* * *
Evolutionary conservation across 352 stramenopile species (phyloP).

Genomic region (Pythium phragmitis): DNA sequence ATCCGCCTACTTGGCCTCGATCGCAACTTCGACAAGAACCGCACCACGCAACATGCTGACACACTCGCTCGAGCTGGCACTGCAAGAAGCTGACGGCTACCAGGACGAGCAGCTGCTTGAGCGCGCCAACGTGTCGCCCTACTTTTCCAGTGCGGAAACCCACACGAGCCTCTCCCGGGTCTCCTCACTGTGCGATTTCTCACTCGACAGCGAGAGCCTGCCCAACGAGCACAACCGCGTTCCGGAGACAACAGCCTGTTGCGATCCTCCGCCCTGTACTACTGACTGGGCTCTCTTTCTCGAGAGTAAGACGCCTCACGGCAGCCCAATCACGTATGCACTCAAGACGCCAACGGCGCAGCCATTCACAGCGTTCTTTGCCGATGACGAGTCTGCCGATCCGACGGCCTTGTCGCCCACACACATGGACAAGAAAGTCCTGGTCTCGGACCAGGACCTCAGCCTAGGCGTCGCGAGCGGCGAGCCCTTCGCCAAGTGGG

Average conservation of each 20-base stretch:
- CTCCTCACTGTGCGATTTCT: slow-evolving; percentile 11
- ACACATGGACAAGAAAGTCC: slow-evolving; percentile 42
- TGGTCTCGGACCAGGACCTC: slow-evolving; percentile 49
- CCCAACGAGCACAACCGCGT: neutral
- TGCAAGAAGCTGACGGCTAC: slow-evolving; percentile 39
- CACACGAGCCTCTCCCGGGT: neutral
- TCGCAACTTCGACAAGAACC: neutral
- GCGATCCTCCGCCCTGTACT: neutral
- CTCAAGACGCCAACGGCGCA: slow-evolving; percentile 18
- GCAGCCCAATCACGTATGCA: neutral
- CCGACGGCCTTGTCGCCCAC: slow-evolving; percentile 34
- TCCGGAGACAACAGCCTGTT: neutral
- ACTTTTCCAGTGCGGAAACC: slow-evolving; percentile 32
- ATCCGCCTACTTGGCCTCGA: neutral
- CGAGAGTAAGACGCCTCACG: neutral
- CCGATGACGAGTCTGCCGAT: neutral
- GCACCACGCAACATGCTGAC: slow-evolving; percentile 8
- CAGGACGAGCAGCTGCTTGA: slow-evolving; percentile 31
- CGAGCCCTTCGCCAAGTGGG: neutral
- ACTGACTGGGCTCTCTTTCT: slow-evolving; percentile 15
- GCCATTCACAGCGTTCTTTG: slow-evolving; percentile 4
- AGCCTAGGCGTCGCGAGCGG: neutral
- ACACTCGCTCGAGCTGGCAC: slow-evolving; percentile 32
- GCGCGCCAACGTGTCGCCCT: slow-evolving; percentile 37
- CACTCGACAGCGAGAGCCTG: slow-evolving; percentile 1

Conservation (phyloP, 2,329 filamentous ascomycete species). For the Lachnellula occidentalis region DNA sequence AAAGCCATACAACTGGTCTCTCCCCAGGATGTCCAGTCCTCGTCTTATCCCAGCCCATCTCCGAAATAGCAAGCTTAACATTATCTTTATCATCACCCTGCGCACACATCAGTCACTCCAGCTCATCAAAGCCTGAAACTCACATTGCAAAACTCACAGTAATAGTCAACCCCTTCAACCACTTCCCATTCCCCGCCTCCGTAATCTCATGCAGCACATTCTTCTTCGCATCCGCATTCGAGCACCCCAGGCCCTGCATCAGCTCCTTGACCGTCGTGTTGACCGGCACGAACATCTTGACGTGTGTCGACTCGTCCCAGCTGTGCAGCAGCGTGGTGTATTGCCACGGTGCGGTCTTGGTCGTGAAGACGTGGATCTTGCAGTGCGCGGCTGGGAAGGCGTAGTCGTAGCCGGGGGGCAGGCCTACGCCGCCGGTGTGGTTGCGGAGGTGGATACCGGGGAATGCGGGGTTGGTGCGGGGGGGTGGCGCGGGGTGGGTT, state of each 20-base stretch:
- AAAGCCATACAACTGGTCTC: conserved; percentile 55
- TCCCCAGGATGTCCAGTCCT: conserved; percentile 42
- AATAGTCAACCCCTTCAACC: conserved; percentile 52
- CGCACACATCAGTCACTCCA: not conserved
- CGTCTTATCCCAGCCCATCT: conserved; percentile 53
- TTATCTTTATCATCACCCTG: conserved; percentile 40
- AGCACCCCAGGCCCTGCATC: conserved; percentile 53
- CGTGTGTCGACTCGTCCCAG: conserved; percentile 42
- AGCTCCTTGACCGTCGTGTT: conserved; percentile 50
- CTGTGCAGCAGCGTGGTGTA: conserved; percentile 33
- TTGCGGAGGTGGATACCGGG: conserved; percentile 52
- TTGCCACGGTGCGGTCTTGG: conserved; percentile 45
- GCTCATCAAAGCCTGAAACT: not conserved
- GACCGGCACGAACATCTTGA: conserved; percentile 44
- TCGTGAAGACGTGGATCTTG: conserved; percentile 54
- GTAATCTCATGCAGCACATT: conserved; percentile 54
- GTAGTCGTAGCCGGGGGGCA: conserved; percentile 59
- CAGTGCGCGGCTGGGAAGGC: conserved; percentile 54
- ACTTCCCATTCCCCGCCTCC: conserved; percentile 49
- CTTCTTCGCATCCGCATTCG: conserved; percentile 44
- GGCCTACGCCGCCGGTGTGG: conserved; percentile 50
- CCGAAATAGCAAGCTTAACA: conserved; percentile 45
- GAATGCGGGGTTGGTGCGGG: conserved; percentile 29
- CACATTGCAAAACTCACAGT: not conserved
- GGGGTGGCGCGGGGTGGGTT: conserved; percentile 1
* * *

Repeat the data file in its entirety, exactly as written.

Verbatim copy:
Evolutionary conservation across 352 stramenopile species (phyloP).

Genomic region (Pythium phragmitis): DNA sequence ATCCGCCTACTTGGCCTCGATCGCAACTTCGACAAGAACCGCACCACGCAACATGCTGACACACTCGCTCGAGCTGGCACTGCAAGAAGCTGACGGCTACCAGGACGAGCAGCTGCTTGAGCGCGCCAACGTGTCGCCCTACTTTTCCAGTGCGGAAACCCACACGAGCCTCTCCCGGGTCTCCTCACTGTGCGATTTCTCACTCGACAGCGAGAGCCTGCCCAACGAGCACAACCGCGTTCCGGAGACAACAGCCTGTTGCGATCCTCCGCCCTGTACTACTGACTGGGCTCTCTTTCTCGAGAGTAAGACGCCTCACGGCAGCCCAATCACGTATGCACTCAAGACGCCAACGGCGCAGCCATTCACAGCGTTCTTTGCCGATGACGAGTCTGCCGATCCGACGGCCTTGTCGCCCACACACATGGACAAGAAAGTCCTGGTCTCGGACCAGGACCTCAGCCTAGGCGTCGCGAGCGGCGAGCCCTTCGCCAAGTGGG

Average conservation of each 20-base stretch:
- CTCCTCACTGTGCGATTTCT: slow-evolving; percentile 11
- ACACATGGACAAGAAAGTCC: slow-evolving; percentile 42
- TGGTCTCGGACCAGGACCTC: slow-evolving; percentile 49
- CCCAACGAGCACAACCGCGT: neutral
- TGCAAGAAGCTGACGGCTAC: slow-evolving; percentile 39
- CACACGAGCCTCTCCCGGGT: neutral
- TCGCAACTTCGACAAGAACC: neutral
- GCGATCCTCCGCCCTGTACT: neutral
- CTCAAGACGCCAACGGCGCA: slow-evolving; percentile 18
- GCAGCCCAATCACGTATGCA: neutral
- CCGACGGCCTTGTCGCCCAC: slow-evolving; percentile 34
- TCCGGAGACAACAGCCTGTT: neutral
- ACTTTTCCAGTGCGGAAACC: slow-evolving; percentile 32
- ATCCGCCTACTTGGCCTCGA: neutral
- CGAGAGTAAGACGCCTCACG: neutral
- CCGATGACGAGTCTGCCGAT: neutral
- GCACCACGCAACATGCTGAC: slow-evolving; percentile 8
- CAGGACGAGCAGCTGCTTGA: slow-evolving; percentile 31
- CGAGCCCTTCGCCAAGTGGG: neutral
- ACTGACTGGGCTCTCTTTCT: slow-evolving; percentile 15
- GCCATTCACAGCGTTCTTTG: slow-evolving; percentile 4
- AGCCTAGGCGTCGCGAGCGG: neutral
- ACACTCGCTCGAGCTGGCAC: slow-evolving; percentile 32
- GCGCGCCAACGTGTCGCCCT: slow-evolving; percentile 37
- CACTCGACAGCGAGAGCCTG: slow-evolving; percentile 1

Conservation (phyloP, 2,329 filamentous ascomycete species). For the Lachnellula occidentalis region DNA sequence AAAGCCATACAACTGGTCTCTCCCCAGGATGTCCAGTCCTCGTCTTATCCCAGCCCATCTCCGAAATAGCAAGCTTAACATTATCTTTATCATCACCCTGCGCACACATCAGTCACTCCAGCTCATCAAAGCCTGAAACTCACATTGCAAAACTCACAGTAATAGTCAACCCCTTCAACCACTTCCCATTCCCCGCCTCCGTAATCTCATGCAGCACATTCTTCTTCGCATCCGCATTCGAGCACCCCAGGCCCTGCATCAGCTCCTTGACCGTCGTGTTGACCGGCACGAACATCTTGACGTGTGTCGACTCGTCCCAGCTGTGCAGCAGCGTGGTGTATTGCCACGGTGCGGTCTTGGTCGTGAAGACGTGGATCTTGCAGTGCGCGGCTGGGAAGGCGTAGTCGTAGCCGGGGGGCAGGCCTACGCCGCCGGTGTGGTTGCGGAGGTGGATACCGGGGAATGCGGGGTTGGTGCGGGGGGGTGGCGCGGGGTGGGTT, state of each 20-base stretch:
- AAAGCCATACAACTGGTCTC: conserved; percentile 55
- TCCCCAGGATGTCCAGTCCT: conserved; percentile 42
- AATAGTCAACCCCTTCAACC: conserved; percentile 52
- CGCACACATCAGTCACTCCA: not conserved
- CGTCTTATCCCAGCCCATCT: conserved; percentile 53
- TTATCTTTATCATCACCCTG: conserved; percentile 40
- AGCACCCCAGGCCCTGCATC: conserved; percentile 53
- CGTGTGTCGACTCGTCCCAG: conserved; percentile 42
- AGCTCCTTGACCGTCGTGTT: conserved; percentile 50
- CTGTGCAGCAGCGTGGTGTA: conserved; percentile 33
- TTGCGGAGGTGGATACCGGG: conserved; percentile 52
- TTGCCACGGTGCGGTCTTGG: conserved; percentile 45
- GCTCATCAAAGCCTGAAACT: not conserved
- GACCGGCACGAACATCTTGA: conserved; percentile 44
- TCGTGAAGACGTGGATCTTG: conserved; percentile 54
- GTAATCTCATGCAGCACATT: conserved; percentile 54
- GTAGTCGTAGCCGGGGGGCA: conserved; percentile 59
- CAGTGCGCGGCTGGGAAGGC: conserved; percentile 54
- ACTTCCCATTCCCCGCCTCC: conserved; percentile 49
- CTTCTTCGCATCCGCATTCG: conserved; percentile 44
- GGCCTACGCCGCCGGTGTGG: conserved; percentile 50
- CCGAAATAGCAAGCTTAACA: conserved; percentile 45
- GAATGCGGGGTTGGTGCGGG: conserved; percentile 29
- CACATTGCAAAACTCACAGT: not conserved
- GGGGTGGCGCGGGGTGGGTT: conserved; percentile 1